With holy reverence inspir'd,

When first the day renews its light,

The earth, at so divine a sight,
Seems as if all one altar fir'd,
Reeking with perfumes to the skies,
Which she presents, her native sacrifice.

The humble shepherd, to his rays

Having his rustic homage paid,

And to some cool retired shade
Driven his bleating flocks to graze,
Sits down, delighted with the sight
Of that great lamp, so mild, so fair, so bright.

The bee through flowery gardens goes,

Buzzing, to drink the morning's tears,

And from the early lily bears
A kiss commended to the rose,
And, like a wary messenger,
Whispers some amorous story in her ear.*

&c. &c. &c.

The remainder of this poem would now be thought forced and unnatural,


Author of " Leoline and Sydanis," and “ Cynthiades," 1641,

son of Sir Edward Kinaston, knt. of Otely in Shropshire, became gentleman-commoner of Oriel College, 1601, took his master's degree in Cambridge, and returned to Oxford 1611. Thence he went to Court, was knighted in 1618, and afterwards made esquire of the body of Charles I. He was the first regent of the academy called the Musæum Minervæ, 1635. He printed this year two books of a Latin translation of Chaucer's Troilus and Cresseid; and died 1642, or thereabouts, says Wood, who adds: “ This is the person who

by experience falsified the alchymist's report, that a hen being fed for certain days with gold, beginning when Sol

was in Leo, should be converted into gold, and should lay golden eggs; but indeed became very fat."

Do not conceal thy radiant eyes,
The star-light of serenest skies;
Lest, wanting of their heavenly light,
They turn to chaos' endless night!

Do not conceal those tresses fair,
The silken snares of thy curl'd hair;
Lest, finding neither gold nor ore,
The curious silk-worm work no more!

Do not conceal those breasts of thine,
More snow-white than the apennine;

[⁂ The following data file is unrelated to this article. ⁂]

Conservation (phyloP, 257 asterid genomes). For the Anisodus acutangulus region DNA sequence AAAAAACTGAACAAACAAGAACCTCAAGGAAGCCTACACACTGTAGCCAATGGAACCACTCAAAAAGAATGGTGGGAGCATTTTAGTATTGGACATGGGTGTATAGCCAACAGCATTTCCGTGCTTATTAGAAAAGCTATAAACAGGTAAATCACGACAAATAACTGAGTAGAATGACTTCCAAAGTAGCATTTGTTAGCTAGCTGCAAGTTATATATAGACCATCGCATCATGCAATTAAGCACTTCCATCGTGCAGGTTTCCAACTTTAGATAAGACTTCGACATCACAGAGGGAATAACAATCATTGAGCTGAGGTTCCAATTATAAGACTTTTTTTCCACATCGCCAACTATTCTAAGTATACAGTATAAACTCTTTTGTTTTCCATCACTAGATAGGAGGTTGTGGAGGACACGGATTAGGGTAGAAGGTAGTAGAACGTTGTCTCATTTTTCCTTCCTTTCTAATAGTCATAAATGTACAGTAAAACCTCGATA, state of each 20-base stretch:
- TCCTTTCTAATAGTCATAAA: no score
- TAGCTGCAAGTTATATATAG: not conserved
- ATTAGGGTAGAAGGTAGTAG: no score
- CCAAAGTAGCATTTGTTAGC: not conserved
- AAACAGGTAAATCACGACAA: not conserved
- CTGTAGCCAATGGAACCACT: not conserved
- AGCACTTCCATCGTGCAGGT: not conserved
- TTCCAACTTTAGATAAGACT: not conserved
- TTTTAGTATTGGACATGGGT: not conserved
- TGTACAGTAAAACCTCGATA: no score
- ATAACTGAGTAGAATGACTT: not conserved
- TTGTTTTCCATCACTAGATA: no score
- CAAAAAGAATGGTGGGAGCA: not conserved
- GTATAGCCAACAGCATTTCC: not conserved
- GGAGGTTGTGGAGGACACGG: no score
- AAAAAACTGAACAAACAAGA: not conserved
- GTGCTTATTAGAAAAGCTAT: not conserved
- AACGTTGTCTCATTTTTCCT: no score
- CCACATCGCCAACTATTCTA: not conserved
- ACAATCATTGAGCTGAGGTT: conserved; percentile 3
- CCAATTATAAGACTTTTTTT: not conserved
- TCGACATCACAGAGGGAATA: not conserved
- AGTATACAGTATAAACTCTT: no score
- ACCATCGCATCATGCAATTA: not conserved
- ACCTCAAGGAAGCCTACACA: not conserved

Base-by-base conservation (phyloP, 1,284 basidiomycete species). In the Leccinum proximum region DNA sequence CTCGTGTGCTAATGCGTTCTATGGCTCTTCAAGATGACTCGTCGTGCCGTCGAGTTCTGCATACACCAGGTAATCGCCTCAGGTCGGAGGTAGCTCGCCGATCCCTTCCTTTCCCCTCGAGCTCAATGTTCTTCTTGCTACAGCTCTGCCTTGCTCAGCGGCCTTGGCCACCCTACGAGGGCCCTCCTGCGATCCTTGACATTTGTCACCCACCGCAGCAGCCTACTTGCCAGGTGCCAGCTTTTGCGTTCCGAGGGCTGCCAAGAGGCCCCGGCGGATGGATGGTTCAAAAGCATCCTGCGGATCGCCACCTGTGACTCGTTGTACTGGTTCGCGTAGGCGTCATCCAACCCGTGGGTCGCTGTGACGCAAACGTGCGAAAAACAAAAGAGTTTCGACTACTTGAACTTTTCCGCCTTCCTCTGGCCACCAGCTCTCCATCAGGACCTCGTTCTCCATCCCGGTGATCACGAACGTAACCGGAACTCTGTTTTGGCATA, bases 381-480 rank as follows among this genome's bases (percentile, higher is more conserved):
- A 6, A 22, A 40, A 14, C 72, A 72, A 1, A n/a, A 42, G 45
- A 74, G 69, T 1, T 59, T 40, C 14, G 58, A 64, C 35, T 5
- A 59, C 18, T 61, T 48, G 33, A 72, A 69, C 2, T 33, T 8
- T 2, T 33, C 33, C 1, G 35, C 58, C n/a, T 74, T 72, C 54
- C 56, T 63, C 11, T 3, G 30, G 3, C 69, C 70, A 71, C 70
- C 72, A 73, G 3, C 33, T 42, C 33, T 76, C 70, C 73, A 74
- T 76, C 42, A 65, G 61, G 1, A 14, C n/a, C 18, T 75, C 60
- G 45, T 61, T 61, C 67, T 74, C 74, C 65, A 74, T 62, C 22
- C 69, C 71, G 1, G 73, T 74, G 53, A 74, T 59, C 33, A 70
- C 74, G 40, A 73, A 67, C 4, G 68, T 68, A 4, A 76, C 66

Lest, if there be like cold and frost,
The lily be for ever lost !

Do not conceal that fragrant scent,
Thy breath, which to all flowers hath lent
Perfumes ; lest, it being supprest,
No spices grow in all the east!

Do not conceal thy heavenly voice,
Which makes the hearts of gods rejoice;
Lest, music hearing no such thing,
The nightingale forget to sing !

Do not conceal, nor yet eclipse,
Thy pearly teeth with coral lips;
Lest, that the seas cease to bring forth
Gems which from thee have all their worth!

Do not conceal no beauty, grace,
That's either in thy mind or face;
Lest virtue overcome by vice.
Make men believe no paradise.


APRIL is past! then do not shed,

Nor do not waste in vain, Upon thy mother's earthy bed,

Thy tears of silver rain.

Thou canst not hope that her cold earth

By watering will bring forth
A flower like thee, or will give birth

To one of the like worth.

"Tis true the rain fall’n from the sky,

Or from the clouded air,
Doth make the earth to fructify,

And makes the heaven more fair.

With thy dear face it is not so,

Which if once overcast,
If thou rain down thy showers of woe,

They like the Syrens blast.

Therefore, when sorrow shall becloud

Thy fair serenest day,
Weep not ! my sighs shall be allow'd

To chace the storm away.

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Author of “ Poems divine and humane,” (London, 1641) a

very scarce little volume. These posthumous poems contain many good lines, but in general wretchedly marred by extravagant conceits. The following is, perhaps, the

least faulty specimen. From the numerous complimentary verses by contemporary

wits, which, according to the custom of the times, usher in the author and his productions with hyperbolical praise, it appears that Beedome died very young.


When the sad ruin of that face

In its own wrinkles buried lies, And the stiff pride of all its grace,

By time undone falls slack, and dies; Wilt thou not sigh, and wish, in some vex'd fit, That it were now as when I courted it?

And when thy glass shall it present

Without those smiles which once were there, Shewing, like some stale monument,

A scalp departed from its hair ;

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